Their employers, Khobragade and Malhotra, however, cannot return to the US for fear of facing further trouble. Both are in relatively insignificant posts with the ministry in India. Malhotra hasn’t gone on a foreign posting since her return from the US and is currently joint secretary (welfare). Khobragade is director (states) in a newly-created division in the ministry that liaisons with state governments.

Corrective measures

A senior Indian diplomat, who did not want to be named, said he decided not to take along a domestic worker when posted to the US in wake of such cases. Others, however, justify the need for such help not only because they need to entertain a lot at home while posted abroad but also because local help, especially in the US and Europe, is prohibitively expensive. Having a domestic assistant is therefore a necessity rather than a luxury, say diplomats.

But all this does not detract from the fact that the government needs to seriously mull corrective measures to ensure such incidents do not occur, instead of merely fire-fighting each time trouble involving an Indian diplomat and her domestic worker erupts.

One step could be to completely abolish what seems to be a feudal practice, wherein Indian diplomats take along housekeepers, nannies and cooks to look after their home and hearth. Instead, the diplomats can be paid more to meet the cost of hiring local workers, and supplement it by doing some household work themselves.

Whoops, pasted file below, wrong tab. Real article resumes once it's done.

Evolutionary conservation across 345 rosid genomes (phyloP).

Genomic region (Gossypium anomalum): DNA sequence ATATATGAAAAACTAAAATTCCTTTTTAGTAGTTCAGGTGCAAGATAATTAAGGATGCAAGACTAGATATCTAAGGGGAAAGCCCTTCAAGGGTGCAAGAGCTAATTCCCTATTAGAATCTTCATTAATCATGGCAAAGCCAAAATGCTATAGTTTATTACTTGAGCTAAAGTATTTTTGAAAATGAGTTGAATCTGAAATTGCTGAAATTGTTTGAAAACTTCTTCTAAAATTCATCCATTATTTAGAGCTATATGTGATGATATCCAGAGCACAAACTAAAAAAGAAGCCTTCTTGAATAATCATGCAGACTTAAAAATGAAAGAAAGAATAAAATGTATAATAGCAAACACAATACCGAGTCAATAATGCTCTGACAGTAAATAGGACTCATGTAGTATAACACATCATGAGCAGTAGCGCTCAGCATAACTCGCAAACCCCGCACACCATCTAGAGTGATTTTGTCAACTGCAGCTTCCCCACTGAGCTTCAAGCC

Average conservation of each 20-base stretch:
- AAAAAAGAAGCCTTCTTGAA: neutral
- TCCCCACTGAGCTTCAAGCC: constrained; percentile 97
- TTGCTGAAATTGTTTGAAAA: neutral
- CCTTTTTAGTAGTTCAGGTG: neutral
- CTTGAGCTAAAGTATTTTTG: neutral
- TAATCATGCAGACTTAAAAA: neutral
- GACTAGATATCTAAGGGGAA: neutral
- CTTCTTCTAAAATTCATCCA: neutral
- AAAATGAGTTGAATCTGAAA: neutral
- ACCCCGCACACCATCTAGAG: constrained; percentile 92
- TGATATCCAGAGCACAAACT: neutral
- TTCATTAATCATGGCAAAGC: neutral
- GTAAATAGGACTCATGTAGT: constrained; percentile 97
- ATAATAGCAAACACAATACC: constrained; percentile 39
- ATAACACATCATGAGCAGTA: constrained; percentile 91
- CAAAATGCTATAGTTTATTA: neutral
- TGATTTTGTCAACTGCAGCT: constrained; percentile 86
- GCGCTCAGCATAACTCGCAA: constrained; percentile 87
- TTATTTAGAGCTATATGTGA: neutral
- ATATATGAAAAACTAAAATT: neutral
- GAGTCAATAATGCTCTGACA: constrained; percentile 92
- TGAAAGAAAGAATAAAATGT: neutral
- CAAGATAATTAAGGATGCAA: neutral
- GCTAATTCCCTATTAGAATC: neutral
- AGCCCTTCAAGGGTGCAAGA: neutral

The Indian Foreign Service may resist this, much like their Indian Administration Service or other counterparts have done when it comes to withdrawal of their perks. The Army, for instance, has blocked all attempts to abolish the sahayak or orderly system in its ranks, which started off as an operational necessity but has degenerated into trained soldiers being used for menial household tasks.

Poor image

The other more palatable option for the IFS, and cheaper alternative for the government, is the proposal to hire domestic workers as contractual employees of the government. At present, Indian-based domestic assistants enjoy a quasi-official status and sign a contract with the diplomat instead of with the government.

The proposal put forth by the Ministry of External Affairs is one with financial, legal and visa status implications, said a senior official. It has been pending with the finance ministry since 2013. Last year in February the Foreign Ministry told Parliament that it was “considering various policy options with regard to the revision of framework for IBDAs” and that “inter-ministerial consultations are currently underway to study implications of the various proposals”.

Wiser perhaps in the wake of the Khobragade episode and its resultant diplomatic fallout, India chose to take swift action in Thapar’s case. He was asked to immediately return to India from New Zealand lest the employer-employee faceoff cause any kind of bilateral friction.

However, a new overall policy is still awaited. Actively engaging with countries and leaders across the globe is certainly good for India. But all it takes for India’s image to take a beating is its diplomats embroiled in nasty controversies with their domestic assistants for all the world to see.